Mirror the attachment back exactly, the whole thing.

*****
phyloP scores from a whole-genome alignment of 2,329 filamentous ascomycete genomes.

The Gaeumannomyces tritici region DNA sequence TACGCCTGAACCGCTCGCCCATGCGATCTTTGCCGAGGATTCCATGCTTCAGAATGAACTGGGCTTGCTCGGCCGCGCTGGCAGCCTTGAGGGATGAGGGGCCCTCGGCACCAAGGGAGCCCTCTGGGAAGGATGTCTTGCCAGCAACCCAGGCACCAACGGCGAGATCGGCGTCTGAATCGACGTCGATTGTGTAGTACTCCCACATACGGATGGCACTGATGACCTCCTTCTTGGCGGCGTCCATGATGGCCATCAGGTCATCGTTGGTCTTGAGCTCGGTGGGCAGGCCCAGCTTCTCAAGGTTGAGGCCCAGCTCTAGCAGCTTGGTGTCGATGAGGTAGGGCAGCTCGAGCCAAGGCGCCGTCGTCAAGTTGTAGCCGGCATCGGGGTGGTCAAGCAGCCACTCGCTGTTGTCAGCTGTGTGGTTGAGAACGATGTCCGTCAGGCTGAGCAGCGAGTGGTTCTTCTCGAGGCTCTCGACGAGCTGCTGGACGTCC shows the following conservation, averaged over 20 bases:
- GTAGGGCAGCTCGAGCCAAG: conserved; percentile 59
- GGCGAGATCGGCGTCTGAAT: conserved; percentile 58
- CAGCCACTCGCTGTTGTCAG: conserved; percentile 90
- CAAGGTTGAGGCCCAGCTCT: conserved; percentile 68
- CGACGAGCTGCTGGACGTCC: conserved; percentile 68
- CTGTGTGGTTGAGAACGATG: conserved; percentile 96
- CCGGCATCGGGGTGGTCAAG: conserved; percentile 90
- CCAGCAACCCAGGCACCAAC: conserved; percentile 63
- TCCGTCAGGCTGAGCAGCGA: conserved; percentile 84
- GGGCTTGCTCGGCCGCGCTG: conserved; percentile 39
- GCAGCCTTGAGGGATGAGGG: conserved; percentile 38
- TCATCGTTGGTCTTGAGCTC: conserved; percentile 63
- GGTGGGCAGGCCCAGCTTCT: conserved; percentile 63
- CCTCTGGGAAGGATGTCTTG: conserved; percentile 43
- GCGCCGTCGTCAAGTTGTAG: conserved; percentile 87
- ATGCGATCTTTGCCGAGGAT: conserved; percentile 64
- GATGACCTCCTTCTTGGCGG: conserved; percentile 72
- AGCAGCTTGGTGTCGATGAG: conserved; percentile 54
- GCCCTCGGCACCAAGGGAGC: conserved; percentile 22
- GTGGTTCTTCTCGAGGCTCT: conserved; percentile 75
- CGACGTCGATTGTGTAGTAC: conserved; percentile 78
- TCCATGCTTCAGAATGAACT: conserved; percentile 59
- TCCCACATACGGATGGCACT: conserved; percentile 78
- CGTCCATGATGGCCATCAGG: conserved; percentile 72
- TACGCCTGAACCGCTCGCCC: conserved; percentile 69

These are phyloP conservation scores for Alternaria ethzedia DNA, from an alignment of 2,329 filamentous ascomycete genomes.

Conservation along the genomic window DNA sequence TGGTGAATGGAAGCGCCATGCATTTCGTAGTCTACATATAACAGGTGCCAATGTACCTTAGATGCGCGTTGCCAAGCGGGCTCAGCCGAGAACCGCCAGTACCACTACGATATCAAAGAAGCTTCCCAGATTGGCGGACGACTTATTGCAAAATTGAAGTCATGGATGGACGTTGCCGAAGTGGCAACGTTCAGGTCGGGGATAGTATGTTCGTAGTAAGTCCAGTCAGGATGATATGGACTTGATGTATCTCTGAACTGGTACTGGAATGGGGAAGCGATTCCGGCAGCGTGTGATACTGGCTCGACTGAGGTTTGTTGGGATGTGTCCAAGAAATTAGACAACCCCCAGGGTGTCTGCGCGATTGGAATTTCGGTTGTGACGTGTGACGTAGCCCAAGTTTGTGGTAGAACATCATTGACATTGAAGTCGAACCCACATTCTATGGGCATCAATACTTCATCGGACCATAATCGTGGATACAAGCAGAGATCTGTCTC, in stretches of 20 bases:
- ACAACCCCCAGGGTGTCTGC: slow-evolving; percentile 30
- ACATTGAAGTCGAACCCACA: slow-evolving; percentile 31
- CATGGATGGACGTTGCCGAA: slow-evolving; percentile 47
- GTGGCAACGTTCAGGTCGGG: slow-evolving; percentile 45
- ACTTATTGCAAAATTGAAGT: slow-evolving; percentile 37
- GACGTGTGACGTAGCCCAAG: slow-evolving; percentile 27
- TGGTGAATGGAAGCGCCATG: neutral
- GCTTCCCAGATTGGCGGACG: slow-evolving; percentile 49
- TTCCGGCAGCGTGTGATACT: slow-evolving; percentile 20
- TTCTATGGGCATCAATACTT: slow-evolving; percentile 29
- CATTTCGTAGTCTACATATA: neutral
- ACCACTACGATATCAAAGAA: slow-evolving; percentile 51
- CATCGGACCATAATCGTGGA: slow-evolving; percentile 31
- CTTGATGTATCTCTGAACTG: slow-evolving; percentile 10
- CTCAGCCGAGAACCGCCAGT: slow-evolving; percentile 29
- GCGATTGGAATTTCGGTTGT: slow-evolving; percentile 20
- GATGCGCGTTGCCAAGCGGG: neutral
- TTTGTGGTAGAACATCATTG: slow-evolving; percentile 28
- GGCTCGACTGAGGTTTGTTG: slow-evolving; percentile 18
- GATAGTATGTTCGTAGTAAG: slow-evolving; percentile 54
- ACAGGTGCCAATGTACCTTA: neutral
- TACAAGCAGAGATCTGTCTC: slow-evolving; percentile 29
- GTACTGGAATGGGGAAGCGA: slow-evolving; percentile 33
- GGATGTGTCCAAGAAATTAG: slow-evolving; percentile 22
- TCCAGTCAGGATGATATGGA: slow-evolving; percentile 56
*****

phyloP scores from a whole-genome alignment of 2,329 filamentous ascomycete genomes.

The Gaeumannomyces tritici region DNA sequence TACGCCTGAACCGCTCGCCCATGCGATCTTTGCCGAGGATTCCATGCTTCAGAATGAACTGGGCTTGCTCGGCCGCGCTGGCAGCCTTGAGGGATGAGGGGCCCTCGGCACCAAGGGAGCCCTCTGGGAAGGATGTCTTGCCAGCAACCCAGGCACCAACGGCGAGATCGGCGTCTGAATCGACGTCGATTGTGTAGTACTCCCACATACGGATGGCACTGATGACCTCCTTCTTGGCGGCGTCCATGATGGCCATCAGGTCATCGTTGGTCTTGAGCTCGGTGGGCAGGCCCAGCTTCTCAAGGTTGAGGCCCAGCTCTAGCAGCTTGGTGTCGATGAGGTAGGGCAGCTCGAGCCAAGGCGCCGTCGTCAAGTTGTAGCCGGCATCGGGGTGGTCAAGCAGCCACTCGCTGTTGTCAGCTGTGTGGTTGAGAACGATGTCCGTCAGGCTGAGCAGCGAGTGGTTCTTCTCGAGGCTCTCGACGAGCTGCTGGACGTCC shows the following conservation, averaged over 20 bases:
- GTAGGGCAGCTCGAGCCAAG: conserved; percentile 59
- GGCGAGATCGGCGTCTGAAT: conserved; percentile 58
- CAGCCACTCGCTGTTGTCAG: conserved; percentile 90
- CAAGGTTGAGGCCCAGCTCT: conserved; percentile 68
- CGACGAGCTGCTGGACGTCC: conserved; percentile 68
- CTGTGTGGTTGAGAACGATG: conserved; percentile 96
- CCGGCATCGGGGTGGTCAAG: conserved; percentile 90
- CCAGCAACCCAGGCACCAAC: conserved; percentile 63
- TCCGTCAGGCTGAGCAGCGA: conserved; percentile 84
- GGGCTTGCTCGGCCGCGCTG: conserved; percentile 39
- GCAGCCTTGAGGGATGAGGG: conserved; percentile 38
- TCATCGTTGGTCTTGAGCTC: conserved; percentile 63
- GGTGGGCAGGCCCAGCTTCT: conserved; percentile 63
- CCTCTGGGAAGGATGTCTTG: conserved; percentile 43
- GCGCCGTCGTCAAGTTGTAG: conserved; percentile 87
- ATGCGATCTTTGCCGAGGAT: conserved; percentile 64
- GATGACCTCCTTCTTGGCGG: conserved; percentile 72
- AGCAGCTTGGTGTCGATGAG: conserved; percentile 54
- GCCCTCGGCACCAAGGGAGC: conserved; percentile 22
- GTGGTTCTTCTCGAGGCTCT: conserved; percentile 75
- CGACGTCGATTGTGTAGTAC: conserved; percentile 78
- TCCATGCTTCAGAATGAACT: conserved; percentile 59
- TCCCACATACGGATGGCACT: conserved; percentile 78
- CGTCCATGATGGCCATCAGG: conserved; percentile 72
- TACGCCTGAACCGCTCGCCC: conserved; percentile 69

These are phyloP conservation scores for Alternaria ethzedia DNA, from an alignment of 2,329 filamentous ascomycete genomes.

Conservation along the genomic window DNA sequence TGGTGAATGGAAGCGCCATGCATTTCGTAGTCTACATATAACAGGTGCCAATGTACCTTAGATGCGCGTTGCCAAGCGGGCTCAGCCGAGAACCGCCAGTACCACTACGATATCAAAGAAGCTTCCCAGATTGGCGGACGACTTATTGCAAAATTGAAGTCATGGATGGACGTTGCCGAAGTGGCAACGTTCAGGTCGGGGATAGTATGTTCGTAGTAAGTCCAGTCAGGATGATATGGACTTGATGTATCTCTGAACTGGTACTGGAATGGGGAAGCGATTCCGGCAGCGTGTGATACTGGCTCGACTGAGGTTTGTTGGGATGTGTCCAAGAAATTAGACAACCCCCAGGGTGTCTGCGCGATTGGAATTTCGGTTGTGACGTGTGACGTAGCCCAAGTTTGTGGTAGAACATCATTGACATTGAAGTCGAACCCACATTCTATGGGCATCAATACTTCATCGGACCATAATCGTGGATACAAGCAGAGATCTGTCTC, in stretches of 20 bases:
- ACAACCCCCAGGGTGTCTGC: slow-evolving; percentile 30
- ACATTGAAGTCGAACCCACA: slow-evolving; percentile 31
- CATGGATGGACGTTGCCGAA: slow-evolving; percentile 47
- GTGGCAACGTTCAGGTCGGG: slow-evolving; percentile 45
- ACTTATTGCAAAATTGAAGT: slow-evolving; percentile 37
- GACGTGTGACGTAGCCCAAG: slow-evolving; percentile 27
- TGGTGAATGGAAGCGCCATG: neutral
- GCTTCCCAGATTGGCGGACG: slow-evolving; percentile 49
- TTCCGGCAGCGTGTGATACT: slow-evolving; percentile 20
- TTCTATGGGCATCAATACTT: slow-evolving; percentile 29
- CATTTCGTAGTCTACATATA: neutral
- ACCACTACGATATCAAAGAA: slow-evolving; percentile 51
- CATCGGACCATAATCGTGGA: slow-evolving; percentile 31
- CTTGATGTATCTCTGAACTG: slow-evolving; percentile 10
- CTCAGCCGAGAACCGCCAGT: slow-evolving; percentile 29
- GCGATTGGAATTTCGGTTGT: slow-evolving; percentile 20
- GATGCGCGTTGCCAAGCGGG: neutral
- TTTGTGGTAGAACATCATTG: slow-evolving; percentile 28
- GGCTCGACTGAGGTTTGTTG: slow-evolving; percentile 18
- GATAGTATGTTCGTAGTAAG: slow-evolving; percentile 54
- ACAGGTGCCAATGTACCTTA: neutral
- TACAAGCAGAGATCTGTCTC: slow-evolving; percentile 29
- GTACTGGAATGGGGAAGCGA: slow-evolving; percentile 33
- GGATGTGTCCAAGAAATTAG: slow-evolving; percentile 22
- TCCAGTCAGGATGATATGGA: slow-evolving; percentile 56